alexa Serum lipids and apolipoproteins in women with breast masses.
Bioinformatics & Systems Biology

Bioinformatics & Systems Biology

Journal of Proteomics & Bioinformatics

Author(s): Lane DM, Boatman KK, McConathy WJ

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Abstract BACKGROUND: Human mammary tissue metabolizes lipids from plasma, a process affected by female gonadal hormones. Both benign and malignant proliferation of breast tissue in women have been associated with changes in plasma lipid and lipoprotein levels. METHODS: One hundred consecutive women with breast masses (50 malignant, 50 benign) had diagnostic biopsies followed by axillary node dissection in those with cancer. Fasting serum samples were taken just prior to biopsy and analyzed for lipid fatty acid and lipoprotein levels. Malignant breast tissue was analyzed for hormone receptor binding. RESULTS: Low-density lipoprotein (LDL) components (total cholesterol, LDL-cholesterol, apolipoprotein B) were increased, but not significantly, in cancer patients compared to those with benign masses. Decreased levels of LDL-associated components were found in women with cancer recurrence by 3 years. Three apolipoproteins of high-density lipoprotein (apolipoprotein A-I, apolipoprotein A-II, apolipoprotein D) were more affected by the presence of breast masses than the lipids were. Fibrocystic disease, type of hormone binding, and recurrence within 3 years were significantly related to apolipoprotein changes, especially apolipoprotein D levels with hormone receptor binding and the apolipoprotein A-I/apolipoprotein B ratio with breast cancer recurrence. CONCLUSIONS: Prior to diagnostic biopsy, serum lipid and apolipoprotein components of low-density lipoproteins were increased in women with fibrocystic disease and early stage cancer but decreased in women with early recurrence. However, apolipoprotein A-I, apolipoprotein A-II, and apolipoprotein D, of the high-density lipoproteins, were more affected than serum lipids. The ratio of apolipoprotein A-I to apolipoprotein B serum levels at time of biopsy was the best predictor of cancer recurrence.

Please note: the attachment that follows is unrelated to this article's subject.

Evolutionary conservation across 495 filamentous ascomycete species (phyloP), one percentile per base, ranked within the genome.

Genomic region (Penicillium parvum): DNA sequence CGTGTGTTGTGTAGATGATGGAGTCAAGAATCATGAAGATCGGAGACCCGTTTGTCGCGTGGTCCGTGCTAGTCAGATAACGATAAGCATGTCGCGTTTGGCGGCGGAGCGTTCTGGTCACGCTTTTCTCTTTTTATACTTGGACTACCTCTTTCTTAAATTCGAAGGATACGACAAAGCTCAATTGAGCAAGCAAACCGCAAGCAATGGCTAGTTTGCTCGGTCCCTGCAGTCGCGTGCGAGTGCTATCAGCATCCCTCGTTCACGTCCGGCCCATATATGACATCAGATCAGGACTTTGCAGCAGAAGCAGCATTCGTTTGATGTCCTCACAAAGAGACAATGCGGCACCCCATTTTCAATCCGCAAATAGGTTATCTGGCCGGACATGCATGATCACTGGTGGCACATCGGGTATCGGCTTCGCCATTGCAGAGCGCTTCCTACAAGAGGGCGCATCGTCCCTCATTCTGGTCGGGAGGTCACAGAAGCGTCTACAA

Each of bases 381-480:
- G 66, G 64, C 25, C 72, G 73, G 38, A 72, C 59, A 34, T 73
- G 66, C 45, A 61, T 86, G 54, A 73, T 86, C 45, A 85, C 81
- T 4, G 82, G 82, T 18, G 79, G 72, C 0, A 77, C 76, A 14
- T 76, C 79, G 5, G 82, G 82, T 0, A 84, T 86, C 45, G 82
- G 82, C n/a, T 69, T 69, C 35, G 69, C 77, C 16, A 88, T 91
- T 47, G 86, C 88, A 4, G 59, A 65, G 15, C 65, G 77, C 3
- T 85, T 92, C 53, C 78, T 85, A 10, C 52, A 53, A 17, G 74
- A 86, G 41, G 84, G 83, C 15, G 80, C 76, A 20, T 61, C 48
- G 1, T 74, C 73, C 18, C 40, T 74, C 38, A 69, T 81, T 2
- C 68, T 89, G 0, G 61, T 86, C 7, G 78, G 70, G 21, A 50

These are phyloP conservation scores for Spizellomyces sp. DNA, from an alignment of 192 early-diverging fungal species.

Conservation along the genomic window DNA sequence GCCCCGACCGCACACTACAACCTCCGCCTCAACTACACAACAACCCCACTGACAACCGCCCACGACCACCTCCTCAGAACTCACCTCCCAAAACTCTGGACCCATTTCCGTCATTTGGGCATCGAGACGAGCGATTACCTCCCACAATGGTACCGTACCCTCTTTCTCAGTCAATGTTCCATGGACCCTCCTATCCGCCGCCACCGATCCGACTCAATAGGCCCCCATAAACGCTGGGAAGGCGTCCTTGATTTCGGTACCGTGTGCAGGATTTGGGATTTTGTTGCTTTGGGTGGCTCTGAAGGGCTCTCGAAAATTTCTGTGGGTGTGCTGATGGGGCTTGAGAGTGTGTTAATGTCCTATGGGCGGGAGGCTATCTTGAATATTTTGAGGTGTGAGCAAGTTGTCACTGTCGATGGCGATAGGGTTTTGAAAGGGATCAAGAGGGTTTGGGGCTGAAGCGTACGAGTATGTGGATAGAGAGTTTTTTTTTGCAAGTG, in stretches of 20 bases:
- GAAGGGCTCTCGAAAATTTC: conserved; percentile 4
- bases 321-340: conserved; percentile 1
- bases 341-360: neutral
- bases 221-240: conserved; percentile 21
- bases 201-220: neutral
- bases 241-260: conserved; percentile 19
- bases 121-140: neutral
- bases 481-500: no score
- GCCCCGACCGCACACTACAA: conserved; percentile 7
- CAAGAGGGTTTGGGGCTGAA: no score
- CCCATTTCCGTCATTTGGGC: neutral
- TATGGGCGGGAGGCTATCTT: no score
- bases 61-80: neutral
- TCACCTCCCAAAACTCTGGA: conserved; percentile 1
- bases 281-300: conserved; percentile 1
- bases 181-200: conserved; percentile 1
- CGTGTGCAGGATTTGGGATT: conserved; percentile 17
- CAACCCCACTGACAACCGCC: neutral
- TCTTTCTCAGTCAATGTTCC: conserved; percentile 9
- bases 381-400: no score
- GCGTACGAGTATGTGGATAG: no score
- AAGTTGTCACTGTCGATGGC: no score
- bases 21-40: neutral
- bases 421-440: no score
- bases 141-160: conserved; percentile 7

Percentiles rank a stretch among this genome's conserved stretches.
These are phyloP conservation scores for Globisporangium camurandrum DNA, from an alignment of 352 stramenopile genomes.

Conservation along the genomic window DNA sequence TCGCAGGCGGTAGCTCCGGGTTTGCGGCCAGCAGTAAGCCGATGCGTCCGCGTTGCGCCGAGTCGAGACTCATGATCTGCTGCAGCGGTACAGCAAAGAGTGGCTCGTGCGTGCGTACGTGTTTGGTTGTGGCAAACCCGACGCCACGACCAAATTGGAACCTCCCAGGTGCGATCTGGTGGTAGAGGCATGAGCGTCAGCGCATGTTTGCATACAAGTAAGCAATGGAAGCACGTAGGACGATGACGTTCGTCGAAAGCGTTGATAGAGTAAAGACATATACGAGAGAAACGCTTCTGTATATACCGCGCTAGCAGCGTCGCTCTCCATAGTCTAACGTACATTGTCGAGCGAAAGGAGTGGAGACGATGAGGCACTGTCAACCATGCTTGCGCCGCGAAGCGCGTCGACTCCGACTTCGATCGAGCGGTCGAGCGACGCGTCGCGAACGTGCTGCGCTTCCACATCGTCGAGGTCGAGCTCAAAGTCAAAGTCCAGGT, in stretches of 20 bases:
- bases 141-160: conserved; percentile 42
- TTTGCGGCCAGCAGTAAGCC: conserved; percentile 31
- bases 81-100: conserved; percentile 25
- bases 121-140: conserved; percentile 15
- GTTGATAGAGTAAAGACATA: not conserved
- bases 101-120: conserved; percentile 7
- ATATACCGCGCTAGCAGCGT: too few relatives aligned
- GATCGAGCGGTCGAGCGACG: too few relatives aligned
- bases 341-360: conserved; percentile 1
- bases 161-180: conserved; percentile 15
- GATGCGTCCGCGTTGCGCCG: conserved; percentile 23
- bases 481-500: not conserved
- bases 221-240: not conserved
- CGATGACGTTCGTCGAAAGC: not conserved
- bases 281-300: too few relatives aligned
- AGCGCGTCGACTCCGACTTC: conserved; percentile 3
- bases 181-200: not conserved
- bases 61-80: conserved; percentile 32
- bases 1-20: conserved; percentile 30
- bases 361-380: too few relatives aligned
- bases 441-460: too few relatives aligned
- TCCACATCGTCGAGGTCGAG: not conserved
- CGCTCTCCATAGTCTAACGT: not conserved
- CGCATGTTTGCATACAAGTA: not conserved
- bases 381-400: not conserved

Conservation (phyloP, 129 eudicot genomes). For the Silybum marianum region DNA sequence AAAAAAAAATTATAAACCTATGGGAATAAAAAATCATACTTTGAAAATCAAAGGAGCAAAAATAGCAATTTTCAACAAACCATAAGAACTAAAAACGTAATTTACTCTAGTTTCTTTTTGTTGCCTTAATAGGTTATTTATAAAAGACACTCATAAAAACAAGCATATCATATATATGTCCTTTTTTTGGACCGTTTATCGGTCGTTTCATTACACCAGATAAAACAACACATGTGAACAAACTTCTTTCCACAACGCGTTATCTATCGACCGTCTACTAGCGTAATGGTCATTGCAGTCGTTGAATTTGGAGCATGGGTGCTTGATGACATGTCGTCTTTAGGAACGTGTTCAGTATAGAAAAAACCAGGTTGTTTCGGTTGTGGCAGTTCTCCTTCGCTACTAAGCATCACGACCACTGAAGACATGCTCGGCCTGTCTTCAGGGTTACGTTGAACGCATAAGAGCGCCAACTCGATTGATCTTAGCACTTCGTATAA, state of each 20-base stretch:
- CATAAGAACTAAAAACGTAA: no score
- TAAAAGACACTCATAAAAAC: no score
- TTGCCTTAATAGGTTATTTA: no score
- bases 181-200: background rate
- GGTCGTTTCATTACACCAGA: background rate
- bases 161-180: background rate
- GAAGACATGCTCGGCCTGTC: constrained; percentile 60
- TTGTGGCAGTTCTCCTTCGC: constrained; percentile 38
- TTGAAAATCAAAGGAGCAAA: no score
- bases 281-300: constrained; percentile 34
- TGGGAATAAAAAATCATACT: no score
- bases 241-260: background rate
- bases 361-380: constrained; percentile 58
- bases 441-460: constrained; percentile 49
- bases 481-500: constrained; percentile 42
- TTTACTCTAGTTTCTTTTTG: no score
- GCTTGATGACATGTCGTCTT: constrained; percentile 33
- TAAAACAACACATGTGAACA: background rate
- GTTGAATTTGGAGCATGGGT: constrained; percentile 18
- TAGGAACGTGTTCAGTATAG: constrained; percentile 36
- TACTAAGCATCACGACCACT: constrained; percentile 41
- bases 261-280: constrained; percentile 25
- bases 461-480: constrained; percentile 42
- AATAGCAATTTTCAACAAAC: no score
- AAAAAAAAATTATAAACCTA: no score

This article was published in Breast Cancer Res Treat and referenced in Journal of Proteomics & Bioinformatics

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